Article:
Transport Minister Marc Garneau is opening the door for new infrastructure proposals as part of a $2-billion plan to reduce bottlenecks at major ports of entry and modernize the country's transportation network.
Mr. Garneau will announce Tuesday the first call for submissions for projects to build a national trade corridor aimed at helping Canadian exporters get their goods to the United States and other international markets. The deadline for submissions is Sept. 5.
"We are looking for infrastructure projects that address urgent capacity constraints and improve supply-chain performance," according to a speech Mr. Garneau will deliver to the Ottawa Chamber of Commerce. "These infrastructure projects will have a huge impact. They will not only create many new jobs in construction, but they will also lead to general growth through the economy."
Eligible projects include ports, airports, roads, railways, international bridges, border crossings and many other undertakings.
A total of $2-billion over 11 years has been allocated to the trade corridor, including $400-million to support the movement of goods in the northern territories. The new $35-billion federal infrastructure bank will also invest at least $5-billion on transportation trade routes.
"We need our trade routes to be as fluid as possible. By moving goods more efficiently along supply and distribution chains, both transit time and the cost of goods will decrease," Mr. Garneau said.
Mr. Garneau said improving transportation infrastructure will boost trade with the fast-growing economies of India and China. The Liberal government is involved in exploratory free-trade talks with China.
The Canada China Business Council estimates a free-trade deal could boost Canadian exports by $7.7-billion by 2030 and create an additional 25,000 Canadian jobs.
Improving ports and rail links will also help the movement of goods to Europe, which is Canada's second-largest trading partner after the United States. Canada has concluded a sweeping free-trade deal with the European Union.
"We must remember we can have the best quality of products and the most ambitious trade agreements in the world, but they won't matter if we don't have efficient and reliable ways to get our goods to market," Mr. Garneau said.
The government is also spending $50-million to set up a transportation information system – in partnership with Statistics Canada – to help provide companies with better data.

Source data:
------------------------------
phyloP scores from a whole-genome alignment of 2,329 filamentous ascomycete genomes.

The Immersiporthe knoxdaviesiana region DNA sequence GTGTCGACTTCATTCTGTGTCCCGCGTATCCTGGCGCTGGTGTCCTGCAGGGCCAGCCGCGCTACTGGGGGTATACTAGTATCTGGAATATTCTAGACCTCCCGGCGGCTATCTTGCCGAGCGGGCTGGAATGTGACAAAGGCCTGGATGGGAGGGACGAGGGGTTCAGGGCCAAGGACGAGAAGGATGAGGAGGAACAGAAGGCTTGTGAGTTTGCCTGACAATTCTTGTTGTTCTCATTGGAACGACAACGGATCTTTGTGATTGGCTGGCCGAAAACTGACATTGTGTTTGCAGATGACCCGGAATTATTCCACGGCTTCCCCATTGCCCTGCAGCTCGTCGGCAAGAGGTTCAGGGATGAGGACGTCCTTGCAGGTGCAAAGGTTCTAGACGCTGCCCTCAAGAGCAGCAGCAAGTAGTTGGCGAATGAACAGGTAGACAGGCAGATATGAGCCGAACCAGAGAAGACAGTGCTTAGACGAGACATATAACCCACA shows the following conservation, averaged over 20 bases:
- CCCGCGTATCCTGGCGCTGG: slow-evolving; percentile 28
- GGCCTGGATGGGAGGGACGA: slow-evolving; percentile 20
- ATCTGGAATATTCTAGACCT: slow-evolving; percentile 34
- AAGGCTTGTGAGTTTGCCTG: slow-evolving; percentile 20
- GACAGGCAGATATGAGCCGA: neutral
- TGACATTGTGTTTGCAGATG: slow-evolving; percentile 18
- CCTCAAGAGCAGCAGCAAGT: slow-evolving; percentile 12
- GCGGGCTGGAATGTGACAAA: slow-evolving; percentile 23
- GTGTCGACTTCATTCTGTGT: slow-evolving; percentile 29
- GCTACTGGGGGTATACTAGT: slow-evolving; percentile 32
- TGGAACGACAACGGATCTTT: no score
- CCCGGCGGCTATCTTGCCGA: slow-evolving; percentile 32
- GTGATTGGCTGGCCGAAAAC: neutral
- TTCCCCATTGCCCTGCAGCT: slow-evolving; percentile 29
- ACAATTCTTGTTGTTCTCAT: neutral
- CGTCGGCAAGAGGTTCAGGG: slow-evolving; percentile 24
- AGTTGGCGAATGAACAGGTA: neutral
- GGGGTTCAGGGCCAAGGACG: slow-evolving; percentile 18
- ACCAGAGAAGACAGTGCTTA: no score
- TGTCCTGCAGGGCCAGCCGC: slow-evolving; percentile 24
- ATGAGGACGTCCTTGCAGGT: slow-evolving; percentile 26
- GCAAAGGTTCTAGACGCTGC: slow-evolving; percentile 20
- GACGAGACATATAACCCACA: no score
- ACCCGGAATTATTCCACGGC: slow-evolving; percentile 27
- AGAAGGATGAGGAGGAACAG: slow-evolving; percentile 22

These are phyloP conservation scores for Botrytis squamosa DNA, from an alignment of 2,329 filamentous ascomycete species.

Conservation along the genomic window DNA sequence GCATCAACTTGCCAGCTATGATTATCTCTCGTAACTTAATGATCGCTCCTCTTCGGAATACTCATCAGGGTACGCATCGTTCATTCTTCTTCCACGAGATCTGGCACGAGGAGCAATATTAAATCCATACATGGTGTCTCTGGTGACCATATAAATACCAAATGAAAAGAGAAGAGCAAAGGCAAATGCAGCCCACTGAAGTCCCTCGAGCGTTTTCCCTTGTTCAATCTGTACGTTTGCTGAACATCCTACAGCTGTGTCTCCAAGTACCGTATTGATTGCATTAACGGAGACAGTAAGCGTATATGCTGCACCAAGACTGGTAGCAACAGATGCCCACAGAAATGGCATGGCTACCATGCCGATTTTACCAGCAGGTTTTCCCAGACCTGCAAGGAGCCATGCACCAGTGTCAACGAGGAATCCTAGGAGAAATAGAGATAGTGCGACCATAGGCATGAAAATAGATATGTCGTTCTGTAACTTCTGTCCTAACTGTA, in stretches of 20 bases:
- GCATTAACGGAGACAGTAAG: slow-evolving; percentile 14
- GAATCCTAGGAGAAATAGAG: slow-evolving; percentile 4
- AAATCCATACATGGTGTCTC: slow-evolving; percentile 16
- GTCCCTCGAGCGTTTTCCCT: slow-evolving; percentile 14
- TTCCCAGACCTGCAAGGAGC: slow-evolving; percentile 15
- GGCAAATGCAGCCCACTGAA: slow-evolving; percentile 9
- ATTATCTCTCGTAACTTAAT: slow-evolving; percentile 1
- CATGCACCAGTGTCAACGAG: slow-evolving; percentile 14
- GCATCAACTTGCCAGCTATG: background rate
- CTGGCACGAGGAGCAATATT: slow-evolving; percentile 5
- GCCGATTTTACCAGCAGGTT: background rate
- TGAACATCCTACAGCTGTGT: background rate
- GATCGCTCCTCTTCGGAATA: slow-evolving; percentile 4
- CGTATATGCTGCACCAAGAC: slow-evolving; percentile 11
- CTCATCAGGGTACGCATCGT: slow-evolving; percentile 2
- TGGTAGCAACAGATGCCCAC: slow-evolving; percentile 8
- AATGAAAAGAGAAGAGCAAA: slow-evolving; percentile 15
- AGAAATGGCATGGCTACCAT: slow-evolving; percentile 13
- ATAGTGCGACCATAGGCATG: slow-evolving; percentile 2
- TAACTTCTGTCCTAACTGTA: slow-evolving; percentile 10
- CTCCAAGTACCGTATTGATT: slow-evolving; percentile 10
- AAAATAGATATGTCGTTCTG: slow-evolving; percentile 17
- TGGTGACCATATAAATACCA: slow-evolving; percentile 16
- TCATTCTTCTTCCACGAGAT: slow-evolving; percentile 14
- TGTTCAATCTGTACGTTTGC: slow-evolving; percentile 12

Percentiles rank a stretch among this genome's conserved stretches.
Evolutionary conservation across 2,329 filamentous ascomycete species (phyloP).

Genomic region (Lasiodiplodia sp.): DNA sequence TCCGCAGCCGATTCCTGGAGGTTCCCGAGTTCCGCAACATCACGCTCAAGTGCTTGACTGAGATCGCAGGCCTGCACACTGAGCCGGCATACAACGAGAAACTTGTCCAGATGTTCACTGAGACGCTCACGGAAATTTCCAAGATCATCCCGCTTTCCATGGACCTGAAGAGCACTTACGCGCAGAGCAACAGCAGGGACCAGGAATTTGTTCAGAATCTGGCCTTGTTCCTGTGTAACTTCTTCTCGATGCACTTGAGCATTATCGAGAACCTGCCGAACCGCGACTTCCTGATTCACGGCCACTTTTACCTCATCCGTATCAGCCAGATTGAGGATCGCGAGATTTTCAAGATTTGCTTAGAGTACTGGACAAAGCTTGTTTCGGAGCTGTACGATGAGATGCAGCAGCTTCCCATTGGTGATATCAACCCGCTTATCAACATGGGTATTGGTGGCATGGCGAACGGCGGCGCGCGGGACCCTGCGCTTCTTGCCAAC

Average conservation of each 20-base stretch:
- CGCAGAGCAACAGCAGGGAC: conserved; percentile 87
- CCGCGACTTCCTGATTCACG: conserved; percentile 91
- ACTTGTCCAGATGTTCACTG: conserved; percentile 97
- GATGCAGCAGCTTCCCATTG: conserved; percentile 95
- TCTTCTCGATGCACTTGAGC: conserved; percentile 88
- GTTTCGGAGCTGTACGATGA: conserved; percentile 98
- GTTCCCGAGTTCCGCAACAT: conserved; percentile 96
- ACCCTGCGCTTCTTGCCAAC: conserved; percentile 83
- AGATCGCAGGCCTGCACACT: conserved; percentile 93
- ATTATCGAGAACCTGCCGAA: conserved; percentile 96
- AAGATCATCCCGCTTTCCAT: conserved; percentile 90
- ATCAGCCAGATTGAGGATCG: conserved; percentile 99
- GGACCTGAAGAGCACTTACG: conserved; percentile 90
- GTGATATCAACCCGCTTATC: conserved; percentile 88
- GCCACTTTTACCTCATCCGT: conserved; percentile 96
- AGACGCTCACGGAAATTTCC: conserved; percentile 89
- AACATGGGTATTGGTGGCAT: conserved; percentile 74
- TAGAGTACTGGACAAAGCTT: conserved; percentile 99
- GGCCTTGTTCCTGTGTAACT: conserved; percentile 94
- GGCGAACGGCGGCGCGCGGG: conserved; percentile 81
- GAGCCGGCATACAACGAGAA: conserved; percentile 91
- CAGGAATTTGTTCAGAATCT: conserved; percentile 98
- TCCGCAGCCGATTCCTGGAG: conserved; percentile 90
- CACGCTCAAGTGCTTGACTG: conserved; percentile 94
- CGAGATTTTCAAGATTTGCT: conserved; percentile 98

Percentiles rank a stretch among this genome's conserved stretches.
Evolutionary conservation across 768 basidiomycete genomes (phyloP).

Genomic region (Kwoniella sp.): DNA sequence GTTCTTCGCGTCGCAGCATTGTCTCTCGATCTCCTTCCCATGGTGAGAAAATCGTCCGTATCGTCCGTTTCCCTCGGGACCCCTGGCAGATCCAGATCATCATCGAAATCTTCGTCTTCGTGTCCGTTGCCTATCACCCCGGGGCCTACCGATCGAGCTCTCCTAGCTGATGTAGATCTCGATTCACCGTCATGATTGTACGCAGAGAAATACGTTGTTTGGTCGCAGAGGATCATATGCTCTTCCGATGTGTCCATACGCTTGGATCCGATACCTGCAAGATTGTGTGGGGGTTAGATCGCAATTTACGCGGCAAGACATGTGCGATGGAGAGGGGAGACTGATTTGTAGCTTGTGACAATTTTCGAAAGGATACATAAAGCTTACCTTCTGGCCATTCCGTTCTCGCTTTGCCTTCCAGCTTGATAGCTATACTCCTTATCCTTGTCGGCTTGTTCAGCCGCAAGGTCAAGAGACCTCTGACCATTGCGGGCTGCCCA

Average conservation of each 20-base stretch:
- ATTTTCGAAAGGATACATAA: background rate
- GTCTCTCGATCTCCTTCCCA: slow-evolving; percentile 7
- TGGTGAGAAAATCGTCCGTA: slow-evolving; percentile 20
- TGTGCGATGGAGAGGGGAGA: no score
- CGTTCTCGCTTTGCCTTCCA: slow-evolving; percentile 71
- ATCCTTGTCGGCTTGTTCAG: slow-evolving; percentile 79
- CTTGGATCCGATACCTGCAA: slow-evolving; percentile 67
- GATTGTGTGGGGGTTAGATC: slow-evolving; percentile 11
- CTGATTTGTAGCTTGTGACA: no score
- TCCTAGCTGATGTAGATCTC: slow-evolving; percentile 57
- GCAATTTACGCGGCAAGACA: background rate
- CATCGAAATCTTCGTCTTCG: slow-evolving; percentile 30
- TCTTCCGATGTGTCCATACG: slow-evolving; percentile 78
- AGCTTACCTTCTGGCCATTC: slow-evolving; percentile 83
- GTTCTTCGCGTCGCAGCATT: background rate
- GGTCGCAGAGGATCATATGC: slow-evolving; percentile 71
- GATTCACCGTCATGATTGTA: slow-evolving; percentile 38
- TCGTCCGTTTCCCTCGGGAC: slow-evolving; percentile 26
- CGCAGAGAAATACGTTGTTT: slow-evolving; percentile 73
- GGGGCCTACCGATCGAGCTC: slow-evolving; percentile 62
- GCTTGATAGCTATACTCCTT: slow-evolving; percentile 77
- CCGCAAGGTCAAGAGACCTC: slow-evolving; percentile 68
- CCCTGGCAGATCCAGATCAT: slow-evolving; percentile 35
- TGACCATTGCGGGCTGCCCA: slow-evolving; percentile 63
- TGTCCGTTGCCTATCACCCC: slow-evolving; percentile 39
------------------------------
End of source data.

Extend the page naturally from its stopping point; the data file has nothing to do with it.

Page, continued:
"We need clear and readily available information on where cargo is at any given time," Mr. Garneau said. "Having access to authoritative and consolidated data about all components of the transportation system is essential to improving it."
Mr. Garneau's efforts to create single, interconnected transportation systems are the result of year-long consultations after the release of an independent study by former cabinet minister David Emerson, who examined the country's transportation network and put forward 60 recommendations for improvements.
Mr. Emerson looked at air, marine, road and rail transportation. The study found the transportation network needed to be revamped to keep Canada competitive.
"Our global infrastructure and related rankings have been declining and Canada continues to compare less favourably to other developed nations on a number of measures – a disturbing trend for a small, open economy in which prosperity depends on success in global trade," the report said.
There has been, for example, a doubling of goods travelling by rail and this has meant longer trains and, in some cases, double-stack containers to handle the demand. Marine traffic has grown by 50 per cent in the past three decades.
Several major infrastructure projects already under way in Canada that are improving the flow of trade include work on the port of Halifax, the $4.8-billion Gordie Howe International Bridge between Detroit and Windsor and the Champlain Bridge in Montreal.